DK: Yes, there is a big difference. It's the brain. And not the person's IQ, but their basketball intelligence. If a player doesn't get the concepts of team defense instinctually, then he's only going through the motions and gets lost in rotation. That's why it's important for Longabardi to design a defense that's simple to understand and execute without being exploited by the other team.
KH: Typically, I associate good defense with intelligence, not athleticism. Some of the better defenders in league history have been average athletes and some of the best athletes in league history have been average defenders. The increase in athleticism has to translate to better defensive output because the team will struggle to score consistently.
While the Suns talk, again, about improving their defensive effort and about increasing their athleticism, the real indicator of a fun season will be their ability to make open three-point shots.
Last season, the Phoenix Suns were a mess on offense. They attempted only the 23rd most three pointers in the league at 17.7 attempts per game. Much of that may have been because they were terrible at making those attempts, so why even try? Gentry and Hunter both regularly said they would have the players take whatever shot had the highest conversion percentage. The Suns were 28th in the league in 3P % at 33% (ahead of only Orlando and Minnesota). League average last season was 35.9% on 3-pointers.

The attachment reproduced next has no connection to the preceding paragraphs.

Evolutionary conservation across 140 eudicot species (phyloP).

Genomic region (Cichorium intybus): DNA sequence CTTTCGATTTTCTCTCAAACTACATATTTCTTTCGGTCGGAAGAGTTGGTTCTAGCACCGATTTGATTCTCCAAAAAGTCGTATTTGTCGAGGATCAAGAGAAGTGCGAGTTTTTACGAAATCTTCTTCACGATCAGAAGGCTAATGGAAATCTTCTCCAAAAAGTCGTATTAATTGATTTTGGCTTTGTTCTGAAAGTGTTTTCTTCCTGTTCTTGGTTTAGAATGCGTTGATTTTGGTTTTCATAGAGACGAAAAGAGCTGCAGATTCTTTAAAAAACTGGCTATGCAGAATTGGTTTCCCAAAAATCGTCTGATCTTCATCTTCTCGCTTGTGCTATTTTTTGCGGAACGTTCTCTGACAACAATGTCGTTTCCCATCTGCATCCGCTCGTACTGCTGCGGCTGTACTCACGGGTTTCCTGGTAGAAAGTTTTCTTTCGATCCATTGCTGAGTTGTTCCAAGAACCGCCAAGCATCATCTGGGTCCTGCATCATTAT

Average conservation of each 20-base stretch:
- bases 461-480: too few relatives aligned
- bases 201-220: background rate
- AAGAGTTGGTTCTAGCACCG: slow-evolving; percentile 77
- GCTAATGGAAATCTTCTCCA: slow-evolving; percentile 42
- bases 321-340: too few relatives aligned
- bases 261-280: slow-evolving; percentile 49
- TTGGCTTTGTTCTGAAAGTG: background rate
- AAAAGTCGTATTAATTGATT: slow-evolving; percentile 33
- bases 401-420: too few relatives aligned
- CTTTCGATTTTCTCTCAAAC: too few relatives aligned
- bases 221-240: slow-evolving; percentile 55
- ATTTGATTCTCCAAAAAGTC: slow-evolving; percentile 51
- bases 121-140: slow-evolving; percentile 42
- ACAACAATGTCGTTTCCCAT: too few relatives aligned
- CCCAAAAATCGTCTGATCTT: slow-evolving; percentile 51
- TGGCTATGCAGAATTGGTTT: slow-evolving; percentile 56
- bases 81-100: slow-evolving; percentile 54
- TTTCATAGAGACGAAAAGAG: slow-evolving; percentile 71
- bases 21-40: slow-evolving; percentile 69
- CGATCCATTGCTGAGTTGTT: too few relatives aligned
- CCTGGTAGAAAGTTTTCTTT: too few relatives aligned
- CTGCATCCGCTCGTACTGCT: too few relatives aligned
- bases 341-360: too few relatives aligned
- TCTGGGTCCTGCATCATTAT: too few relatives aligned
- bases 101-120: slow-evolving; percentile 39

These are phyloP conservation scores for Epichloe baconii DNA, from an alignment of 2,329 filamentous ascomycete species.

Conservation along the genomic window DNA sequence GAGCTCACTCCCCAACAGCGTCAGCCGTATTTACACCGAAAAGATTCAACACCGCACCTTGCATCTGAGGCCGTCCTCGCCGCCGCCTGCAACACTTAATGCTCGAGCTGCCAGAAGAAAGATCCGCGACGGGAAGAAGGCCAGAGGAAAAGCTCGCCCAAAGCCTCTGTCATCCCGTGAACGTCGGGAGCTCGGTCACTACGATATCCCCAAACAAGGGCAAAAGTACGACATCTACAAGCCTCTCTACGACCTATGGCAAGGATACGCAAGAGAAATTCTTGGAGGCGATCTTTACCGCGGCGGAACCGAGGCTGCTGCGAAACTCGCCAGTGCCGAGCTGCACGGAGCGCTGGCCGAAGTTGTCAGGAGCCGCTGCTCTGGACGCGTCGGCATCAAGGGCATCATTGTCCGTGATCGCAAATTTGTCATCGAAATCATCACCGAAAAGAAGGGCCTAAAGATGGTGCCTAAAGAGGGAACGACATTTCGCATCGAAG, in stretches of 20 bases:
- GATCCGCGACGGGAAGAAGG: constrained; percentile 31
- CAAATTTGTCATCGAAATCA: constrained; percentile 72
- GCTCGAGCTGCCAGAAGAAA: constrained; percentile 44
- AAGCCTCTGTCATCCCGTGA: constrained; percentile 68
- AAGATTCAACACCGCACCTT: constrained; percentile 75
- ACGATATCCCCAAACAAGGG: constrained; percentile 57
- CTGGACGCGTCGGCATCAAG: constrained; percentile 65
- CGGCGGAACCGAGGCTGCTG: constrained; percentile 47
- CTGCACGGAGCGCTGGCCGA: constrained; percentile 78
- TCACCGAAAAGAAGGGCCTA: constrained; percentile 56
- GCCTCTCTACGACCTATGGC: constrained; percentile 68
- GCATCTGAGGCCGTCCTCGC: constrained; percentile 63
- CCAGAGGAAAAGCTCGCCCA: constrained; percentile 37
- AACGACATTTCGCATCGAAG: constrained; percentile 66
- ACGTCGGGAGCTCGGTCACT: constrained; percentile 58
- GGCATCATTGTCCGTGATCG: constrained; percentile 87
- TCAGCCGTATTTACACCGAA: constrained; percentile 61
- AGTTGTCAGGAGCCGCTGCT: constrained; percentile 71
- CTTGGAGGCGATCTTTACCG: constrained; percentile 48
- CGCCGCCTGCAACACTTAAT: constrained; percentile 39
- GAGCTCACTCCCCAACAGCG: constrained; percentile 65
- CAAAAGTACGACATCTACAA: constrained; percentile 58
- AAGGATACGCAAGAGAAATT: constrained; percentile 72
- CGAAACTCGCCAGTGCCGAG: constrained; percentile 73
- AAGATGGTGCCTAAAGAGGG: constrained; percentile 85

Making matters worse, the Suns were the WORST TEAM IN THE NBA on defending 3-point shots. Seriously. The worst. After starting the season with a potentially record-setting pace of 41% given up through Christmas, the Suns settled in to allow 38.8% makes on the season. Unbelievable.
So, almost worst on offense and bottom-of-the-barrel on defense.
No where to go but up, right?
Think 28th was bad? It could get worse.
Since the end of last season, the Suns have jettisoned their best 3-point shooter in Jared Dudley. In fact, Dudley is the franchise's third-best 3-point shooter in history, making 41.2% of his attempts throughout his Suns career. Only Steve Nash (43.5%) and Raja Bell (42.2%) were better as Suns (based on volume).
In addition to Dudley, the Suns also lost Sebastian Telfair (38% last season).